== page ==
Peeling them is easy. Like tomatoes left in boiling water for 30 seconds, you can pull one end of the skin and remove it very easily. No need for a potato peeler.

Then, you need to pass them through a potato ricer. I use a rotary cheese grater, like the one pictured. It is a messy and cumbersome method but the resulting potato strings are very thin. And that's my principal goal.
Once I have all the potatoes passed through my grater, I put them in a non stick pot and start stirring for about five minutes. The original recipe, with its boiled potatoes, requires a lot longer than that to evaporate all the moisture (when I first tried it, it took about 20 minute of above-stove workout).

Robuchon suggests 250gr of butter. Here is my second rebellion, I use 75gr of butter (if your guests are really into butter you can add more to taste) and two table spoon of olive oil. In fact, I made it once with just olive oil and I personally liked it better. But butter does provide some creaminess. Hence the compromise.

The way you add the butter is one small spoon at a time and you keep stirring the potato mixture until that butter is melted and absorbed.

The amount of milk required for Robuchon's version if 250ml (roughly one cup). If you reduce the amount of butter and olive oil you put in, you need to increase the amount of milk you use. I once made a diet-friendly version of it with no butter and just two table spoons of olive oil and I had to use 500ml of milk to achieve the same results. And I used, gasp, 2 percent milk. I hope Robuchon never finds out.

Bring your milk up to boiling point before adding it to the puree.

The technique is similar to bechamel sauce, pour it either in small quantities, and get that absorbed before adding more, or ask someone to drizzle the milk while you stir continuously.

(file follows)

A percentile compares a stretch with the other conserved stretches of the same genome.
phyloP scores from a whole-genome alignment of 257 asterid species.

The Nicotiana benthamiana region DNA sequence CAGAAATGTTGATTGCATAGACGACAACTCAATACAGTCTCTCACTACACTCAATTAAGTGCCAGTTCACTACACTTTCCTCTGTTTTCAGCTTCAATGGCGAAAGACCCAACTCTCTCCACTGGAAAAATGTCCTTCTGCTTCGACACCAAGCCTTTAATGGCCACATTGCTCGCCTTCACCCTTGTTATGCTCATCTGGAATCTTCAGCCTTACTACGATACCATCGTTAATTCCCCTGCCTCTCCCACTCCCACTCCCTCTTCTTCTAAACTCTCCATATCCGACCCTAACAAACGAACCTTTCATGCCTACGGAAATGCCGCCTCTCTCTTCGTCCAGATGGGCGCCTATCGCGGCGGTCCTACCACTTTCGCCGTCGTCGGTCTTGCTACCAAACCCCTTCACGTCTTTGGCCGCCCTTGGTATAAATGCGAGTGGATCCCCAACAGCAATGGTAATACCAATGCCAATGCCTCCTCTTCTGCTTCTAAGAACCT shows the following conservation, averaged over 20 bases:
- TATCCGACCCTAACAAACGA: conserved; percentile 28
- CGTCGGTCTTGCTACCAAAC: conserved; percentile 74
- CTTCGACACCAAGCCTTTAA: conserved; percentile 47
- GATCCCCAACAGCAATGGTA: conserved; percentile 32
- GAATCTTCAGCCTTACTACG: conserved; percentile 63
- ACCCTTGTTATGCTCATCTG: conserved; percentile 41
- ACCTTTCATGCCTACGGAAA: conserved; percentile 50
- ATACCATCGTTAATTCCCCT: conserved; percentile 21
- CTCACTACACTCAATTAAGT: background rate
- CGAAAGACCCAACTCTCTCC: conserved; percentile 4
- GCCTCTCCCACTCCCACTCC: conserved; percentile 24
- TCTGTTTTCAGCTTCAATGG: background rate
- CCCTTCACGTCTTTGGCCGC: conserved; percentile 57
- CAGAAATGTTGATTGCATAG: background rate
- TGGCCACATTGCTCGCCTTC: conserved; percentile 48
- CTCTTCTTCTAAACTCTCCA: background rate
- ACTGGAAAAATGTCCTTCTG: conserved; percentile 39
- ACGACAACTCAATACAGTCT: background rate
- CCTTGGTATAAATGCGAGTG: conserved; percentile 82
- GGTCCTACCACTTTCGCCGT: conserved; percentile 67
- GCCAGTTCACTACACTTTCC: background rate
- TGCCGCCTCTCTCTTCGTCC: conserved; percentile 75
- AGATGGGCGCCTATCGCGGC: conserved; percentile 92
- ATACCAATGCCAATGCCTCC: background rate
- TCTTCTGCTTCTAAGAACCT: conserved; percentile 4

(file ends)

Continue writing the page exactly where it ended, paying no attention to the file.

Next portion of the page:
The resulting mixture should be quite soft. If not, you need to add either more butter (oil) or milk.

The final step is to pass it through a chinois for a smooth finish. I don't have a chinois so I use a regular fine mesh strainer like this.

I use a wooden spatula and take my time to slowly pass the whole thing through the strainer.

Afterwards I check the seasoning and add whatever is missing to taste.

My final touch is to add one tea spoon of truffle oil. Use only the best quality oil you can find, regular cheap super market stuff does not work. And make sure not to put too much.

What the truffle oil does is to bring up the nutty flavor of Ratte potatoes without overpowering their natural aroma and taste. And it adds another layer to the dish.

As you can imagine my version is less cream oriented and leans towards a more Mediterranean taste. The potatoes (and not the creamy flavor) are the main actors.

But you cook according to your taste. Most people would prefer the full butter version. I like mine better. The fact that it is a little healthier is just a bonus.

One of these days, I will make Robuchon's pommes puree using Vitelotte potatoes. With their violet-blue color, they could add a whole new dimension to this dish.